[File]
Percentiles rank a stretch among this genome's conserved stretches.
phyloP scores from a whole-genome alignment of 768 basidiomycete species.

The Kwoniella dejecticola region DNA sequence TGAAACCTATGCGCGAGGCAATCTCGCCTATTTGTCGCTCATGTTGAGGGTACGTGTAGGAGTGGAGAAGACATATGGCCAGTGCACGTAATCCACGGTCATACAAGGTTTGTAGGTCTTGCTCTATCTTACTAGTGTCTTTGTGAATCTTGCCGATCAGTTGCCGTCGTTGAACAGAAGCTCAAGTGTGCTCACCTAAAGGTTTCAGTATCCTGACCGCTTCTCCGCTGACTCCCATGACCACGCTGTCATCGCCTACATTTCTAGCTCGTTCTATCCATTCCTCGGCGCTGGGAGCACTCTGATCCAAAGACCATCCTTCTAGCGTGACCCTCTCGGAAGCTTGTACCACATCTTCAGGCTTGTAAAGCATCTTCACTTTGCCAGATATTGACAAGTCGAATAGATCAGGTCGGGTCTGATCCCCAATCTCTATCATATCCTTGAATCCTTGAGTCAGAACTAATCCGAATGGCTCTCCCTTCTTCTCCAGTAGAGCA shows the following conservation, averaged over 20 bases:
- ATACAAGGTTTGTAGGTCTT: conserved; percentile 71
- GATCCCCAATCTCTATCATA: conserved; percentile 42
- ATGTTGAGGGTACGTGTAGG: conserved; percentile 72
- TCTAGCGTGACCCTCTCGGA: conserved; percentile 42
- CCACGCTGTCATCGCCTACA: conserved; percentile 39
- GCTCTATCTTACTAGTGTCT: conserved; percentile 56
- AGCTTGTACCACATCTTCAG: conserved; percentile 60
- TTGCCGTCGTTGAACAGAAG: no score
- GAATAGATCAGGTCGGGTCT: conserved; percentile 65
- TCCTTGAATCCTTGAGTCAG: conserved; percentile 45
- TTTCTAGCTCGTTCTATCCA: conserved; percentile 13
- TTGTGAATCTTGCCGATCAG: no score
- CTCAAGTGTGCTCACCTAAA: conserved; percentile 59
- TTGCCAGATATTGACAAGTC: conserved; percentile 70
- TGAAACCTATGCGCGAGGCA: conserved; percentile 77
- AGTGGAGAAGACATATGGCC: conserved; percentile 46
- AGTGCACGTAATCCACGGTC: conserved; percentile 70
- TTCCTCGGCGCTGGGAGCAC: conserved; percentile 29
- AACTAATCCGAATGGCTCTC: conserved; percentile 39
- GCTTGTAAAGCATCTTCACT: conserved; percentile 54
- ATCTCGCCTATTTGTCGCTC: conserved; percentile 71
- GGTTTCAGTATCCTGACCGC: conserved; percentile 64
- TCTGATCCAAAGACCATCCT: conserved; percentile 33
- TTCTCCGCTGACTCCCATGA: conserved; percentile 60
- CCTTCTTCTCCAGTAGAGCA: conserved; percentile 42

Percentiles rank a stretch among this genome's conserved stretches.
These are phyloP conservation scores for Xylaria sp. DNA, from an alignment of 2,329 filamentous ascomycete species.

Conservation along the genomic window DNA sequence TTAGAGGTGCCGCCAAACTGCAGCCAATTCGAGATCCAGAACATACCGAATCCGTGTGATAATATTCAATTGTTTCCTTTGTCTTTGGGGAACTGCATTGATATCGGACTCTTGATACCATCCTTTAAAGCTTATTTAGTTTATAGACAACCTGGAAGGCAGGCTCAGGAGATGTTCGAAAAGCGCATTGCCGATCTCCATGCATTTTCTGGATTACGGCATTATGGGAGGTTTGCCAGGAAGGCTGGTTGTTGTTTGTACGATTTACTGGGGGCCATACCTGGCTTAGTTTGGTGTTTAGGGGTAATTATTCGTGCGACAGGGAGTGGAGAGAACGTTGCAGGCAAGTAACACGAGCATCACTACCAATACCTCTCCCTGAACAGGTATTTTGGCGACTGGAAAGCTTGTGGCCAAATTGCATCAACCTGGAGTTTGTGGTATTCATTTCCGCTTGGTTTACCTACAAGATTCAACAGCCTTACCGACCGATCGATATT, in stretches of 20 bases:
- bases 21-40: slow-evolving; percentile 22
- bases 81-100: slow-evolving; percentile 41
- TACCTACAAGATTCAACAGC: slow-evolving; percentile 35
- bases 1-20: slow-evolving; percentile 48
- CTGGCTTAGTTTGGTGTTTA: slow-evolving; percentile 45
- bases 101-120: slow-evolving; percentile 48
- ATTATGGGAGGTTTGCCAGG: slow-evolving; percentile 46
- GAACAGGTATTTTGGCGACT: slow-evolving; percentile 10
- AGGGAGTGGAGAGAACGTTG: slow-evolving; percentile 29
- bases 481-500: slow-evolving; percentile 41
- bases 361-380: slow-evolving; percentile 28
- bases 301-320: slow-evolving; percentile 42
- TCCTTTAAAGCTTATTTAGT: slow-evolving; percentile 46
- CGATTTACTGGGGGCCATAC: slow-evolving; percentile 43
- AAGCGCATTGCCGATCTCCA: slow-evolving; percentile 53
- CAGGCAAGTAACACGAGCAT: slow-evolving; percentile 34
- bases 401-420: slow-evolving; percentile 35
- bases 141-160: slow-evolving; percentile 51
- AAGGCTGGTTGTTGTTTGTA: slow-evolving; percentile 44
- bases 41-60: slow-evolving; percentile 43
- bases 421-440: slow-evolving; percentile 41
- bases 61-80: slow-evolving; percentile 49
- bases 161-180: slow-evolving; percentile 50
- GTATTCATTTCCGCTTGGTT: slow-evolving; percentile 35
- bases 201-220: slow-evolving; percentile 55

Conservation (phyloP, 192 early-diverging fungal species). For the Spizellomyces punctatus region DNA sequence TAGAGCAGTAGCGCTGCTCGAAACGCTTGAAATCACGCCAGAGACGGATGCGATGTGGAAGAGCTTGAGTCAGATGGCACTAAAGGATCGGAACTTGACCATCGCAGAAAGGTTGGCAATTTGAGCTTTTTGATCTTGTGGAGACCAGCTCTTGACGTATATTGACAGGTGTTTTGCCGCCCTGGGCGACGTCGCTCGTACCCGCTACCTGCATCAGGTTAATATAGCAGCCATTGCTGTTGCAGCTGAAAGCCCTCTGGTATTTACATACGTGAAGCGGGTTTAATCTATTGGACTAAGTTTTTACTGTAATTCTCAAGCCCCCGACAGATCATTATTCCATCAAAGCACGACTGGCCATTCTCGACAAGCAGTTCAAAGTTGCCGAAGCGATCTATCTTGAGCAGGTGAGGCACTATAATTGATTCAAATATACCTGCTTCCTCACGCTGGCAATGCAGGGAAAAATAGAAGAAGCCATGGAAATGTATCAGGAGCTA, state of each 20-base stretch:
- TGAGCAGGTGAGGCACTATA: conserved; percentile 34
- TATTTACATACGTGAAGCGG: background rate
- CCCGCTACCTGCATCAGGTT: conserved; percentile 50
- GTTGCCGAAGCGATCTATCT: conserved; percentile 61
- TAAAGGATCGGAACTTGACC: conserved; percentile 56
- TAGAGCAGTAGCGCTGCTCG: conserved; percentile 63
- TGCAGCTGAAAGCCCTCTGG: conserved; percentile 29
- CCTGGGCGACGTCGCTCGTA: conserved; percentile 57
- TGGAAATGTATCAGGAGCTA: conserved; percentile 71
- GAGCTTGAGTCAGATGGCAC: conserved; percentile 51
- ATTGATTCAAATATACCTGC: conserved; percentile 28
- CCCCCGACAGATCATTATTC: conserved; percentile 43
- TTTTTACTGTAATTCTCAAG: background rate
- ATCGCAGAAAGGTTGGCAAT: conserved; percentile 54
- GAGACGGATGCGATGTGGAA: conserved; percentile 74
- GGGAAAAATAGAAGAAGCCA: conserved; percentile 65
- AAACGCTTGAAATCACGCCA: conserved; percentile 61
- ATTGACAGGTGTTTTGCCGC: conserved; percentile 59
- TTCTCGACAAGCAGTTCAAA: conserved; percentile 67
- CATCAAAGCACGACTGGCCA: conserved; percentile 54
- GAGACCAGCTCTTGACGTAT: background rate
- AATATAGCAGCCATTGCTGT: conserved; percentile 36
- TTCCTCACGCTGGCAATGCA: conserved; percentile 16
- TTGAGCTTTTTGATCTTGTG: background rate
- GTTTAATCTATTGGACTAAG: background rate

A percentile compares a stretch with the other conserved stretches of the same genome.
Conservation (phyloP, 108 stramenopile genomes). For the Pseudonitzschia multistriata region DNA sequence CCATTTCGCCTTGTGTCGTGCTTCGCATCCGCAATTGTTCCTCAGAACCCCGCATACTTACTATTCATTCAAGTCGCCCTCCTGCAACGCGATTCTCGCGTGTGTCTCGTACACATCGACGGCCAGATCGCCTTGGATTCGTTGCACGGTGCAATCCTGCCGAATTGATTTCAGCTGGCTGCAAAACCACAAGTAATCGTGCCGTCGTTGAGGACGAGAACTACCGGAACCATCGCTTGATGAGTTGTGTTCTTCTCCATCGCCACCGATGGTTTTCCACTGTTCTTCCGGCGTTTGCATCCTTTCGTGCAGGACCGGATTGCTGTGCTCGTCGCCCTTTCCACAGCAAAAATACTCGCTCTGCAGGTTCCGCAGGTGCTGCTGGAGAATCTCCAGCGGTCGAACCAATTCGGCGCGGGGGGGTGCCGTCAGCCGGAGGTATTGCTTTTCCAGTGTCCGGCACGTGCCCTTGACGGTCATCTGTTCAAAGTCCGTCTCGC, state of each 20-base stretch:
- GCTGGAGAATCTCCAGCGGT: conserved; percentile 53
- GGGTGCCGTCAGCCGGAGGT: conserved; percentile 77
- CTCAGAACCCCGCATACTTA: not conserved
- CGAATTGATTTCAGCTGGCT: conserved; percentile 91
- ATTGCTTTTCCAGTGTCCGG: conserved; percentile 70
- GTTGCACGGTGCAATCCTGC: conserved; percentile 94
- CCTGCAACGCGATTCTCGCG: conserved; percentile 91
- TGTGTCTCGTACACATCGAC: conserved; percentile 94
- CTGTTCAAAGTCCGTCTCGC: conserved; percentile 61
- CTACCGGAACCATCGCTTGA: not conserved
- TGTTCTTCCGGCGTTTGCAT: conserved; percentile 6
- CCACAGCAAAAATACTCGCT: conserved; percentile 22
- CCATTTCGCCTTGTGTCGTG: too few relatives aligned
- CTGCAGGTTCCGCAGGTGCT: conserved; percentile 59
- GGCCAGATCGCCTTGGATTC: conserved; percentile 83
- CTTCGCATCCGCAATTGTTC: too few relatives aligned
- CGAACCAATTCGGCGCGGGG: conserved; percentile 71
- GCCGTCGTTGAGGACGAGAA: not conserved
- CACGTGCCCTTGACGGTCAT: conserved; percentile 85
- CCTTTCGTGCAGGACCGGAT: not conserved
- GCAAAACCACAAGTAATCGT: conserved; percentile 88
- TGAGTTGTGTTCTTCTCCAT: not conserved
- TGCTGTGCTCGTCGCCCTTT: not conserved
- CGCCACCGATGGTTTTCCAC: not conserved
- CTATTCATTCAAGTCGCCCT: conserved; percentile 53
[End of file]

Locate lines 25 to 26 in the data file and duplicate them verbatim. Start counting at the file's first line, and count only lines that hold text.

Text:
- GGTTTCAGTATCCTGACCGC: conserved; percentile 64
- TCTGATCCAAAGACCATCCT: conserved; percentile 33